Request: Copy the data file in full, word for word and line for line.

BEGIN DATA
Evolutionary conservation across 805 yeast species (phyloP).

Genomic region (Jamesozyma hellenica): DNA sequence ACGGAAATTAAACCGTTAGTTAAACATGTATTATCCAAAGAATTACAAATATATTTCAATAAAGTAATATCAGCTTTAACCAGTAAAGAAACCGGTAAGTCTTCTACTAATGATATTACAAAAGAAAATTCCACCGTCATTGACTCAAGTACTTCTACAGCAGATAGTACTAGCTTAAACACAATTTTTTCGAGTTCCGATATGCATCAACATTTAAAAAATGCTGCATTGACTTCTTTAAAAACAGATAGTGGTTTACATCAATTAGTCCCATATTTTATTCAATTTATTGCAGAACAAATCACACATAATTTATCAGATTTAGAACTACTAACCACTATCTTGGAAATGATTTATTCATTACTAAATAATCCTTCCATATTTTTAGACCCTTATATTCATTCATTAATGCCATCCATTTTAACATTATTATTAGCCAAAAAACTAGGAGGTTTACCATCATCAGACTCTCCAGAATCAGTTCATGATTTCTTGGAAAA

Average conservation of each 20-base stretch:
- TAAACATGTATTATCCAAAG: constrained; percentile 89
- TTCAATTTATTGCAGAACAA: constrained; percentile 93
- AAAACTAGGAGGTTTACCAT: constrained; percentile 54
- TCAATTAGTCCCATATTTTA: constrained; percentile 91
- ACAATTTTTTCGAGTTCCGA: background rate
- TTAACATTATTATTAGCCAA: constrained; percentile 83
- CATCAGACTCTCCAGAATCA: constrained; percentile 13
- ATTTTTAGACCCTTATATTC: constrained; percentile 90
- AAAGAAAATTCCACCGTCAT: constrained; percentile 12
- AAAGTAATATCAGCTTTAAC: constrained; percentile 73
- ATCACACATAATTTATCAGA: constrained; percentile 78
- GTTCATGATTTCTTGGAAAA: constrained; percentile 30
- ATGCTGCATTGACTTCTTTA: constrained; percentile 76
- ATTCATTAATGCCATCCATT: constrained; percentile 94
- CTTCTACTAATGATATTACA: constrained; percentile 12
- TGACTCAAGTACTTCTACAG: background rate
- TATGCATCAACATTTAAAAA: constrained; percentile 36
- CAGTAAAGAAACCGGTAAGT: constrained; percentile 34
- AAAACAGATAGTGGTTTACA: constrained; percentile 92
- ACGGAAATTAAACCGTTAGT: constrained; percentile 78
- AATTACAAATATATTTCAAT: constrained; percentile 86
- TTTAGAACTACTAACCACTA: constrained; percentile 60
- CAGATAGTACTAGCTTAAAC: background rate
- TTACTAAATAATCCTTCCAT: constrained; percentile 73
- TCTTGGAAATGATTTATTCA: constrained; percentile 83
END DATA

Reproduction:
Evolutionary conservation across 805 yeast species (phyloP).

Genomic region (Jamesozyma hellenica): DNA sequence ACGGAAATTAAACCGTTAGTTAAACATGTATTATCCAAAGAATTACAAATATATTTCAATAAAGTAATATCAGCTTTAACCAGTAAAGAAACCGGTAAGTCTTCTACTAATGATATTACAAAAGAAAATTCCACCGTCATTGACTCAAGTACTTCTACAGCAGATAGTACTAGCTTAAACACAATTTTTTCGAGTTCCGATATGCATCAACATTTAAAAAATGCTGCATTGACTTCTTTAAAAACAGATAGTGGTTTACATCAATTAGTCCCATATTTTATTCAATTTATTGCAGAACAAATCACACATAATTTATCAGATTTAGAACTACTAACCACTATCTTGGAAATGATTTATTCATTACTAAATAATCCTTCCATATTTTTAGACCCTTATATTCATTCATTAATGCCATCCATTTTAACATTATTATTAGCCAAAAAACTAGGAGGTTTACCATCATCAGACTCTCCAGAATCAGTTCATGATTTCTTGGAAAA

Average conservation of each 20-base stretch:
- TAAACATGTATTATCCAAAG: constrained; percentile 89
- TTCAATTTATTGCAGAACAA: constrained; percentile 93
- AAAACTAGGAGGTTTACCAT: constrained; percentile 54
- TCAATTAGTCCCATATTTTA: constrained; percentile 91
- ACAATTTTTTCGAGTTCCGA: background rate
- TTAACATTATTATTAGCCAA: constrained; percentile 83
- CATCAGACTCTCCAGAATCA: constrained; percentile 13
- ATTTTTAGACCCTTATATTC: constrained; percentile 90
- AAAGAAAATTCCACCGTCAT: constrained; percentile 12
- AAAGTAATATCAGCTTTAAC: constrained; percentile 73
- ATCACACATAATTTATCAGA: constrained; percentile 78
- GTTCATGATTTCTTGGAAAA: constrained; percentile 30
- ATGCTGCATTGACTTCTTTA: constrained; percentile 76
- ATTCATTAATGCCATCCATT: constrained; percentile 94
- CTTCTACTAATGATATTACA: constrained; percentile 12
- TGACTCAAGTACTTCTACAG: background rate
- TATGCATCAACATTTAAAAA: constrained; percentile 36
- CAGTAAAGAAACCGGTAAGT: constrained; percentile 34
- AAAACAGATAGTGGTTTACA: constrained; percentile 92
- ACGGAAATTAAACCGTTAGT: constrained; percentile 78
- AATTACAAATATATTTCAAT: constrained; percentile 86
- TTTAGAACTACTAACCACTA: constrained; percentile 60
- CAGATAGTACTAGCTTAAAC: background rate
- TTACTAAATAATCCTTCCAT: constrained; percentile 73
- TCTTGGAAATGATTTATTCA: constrained; percentile 83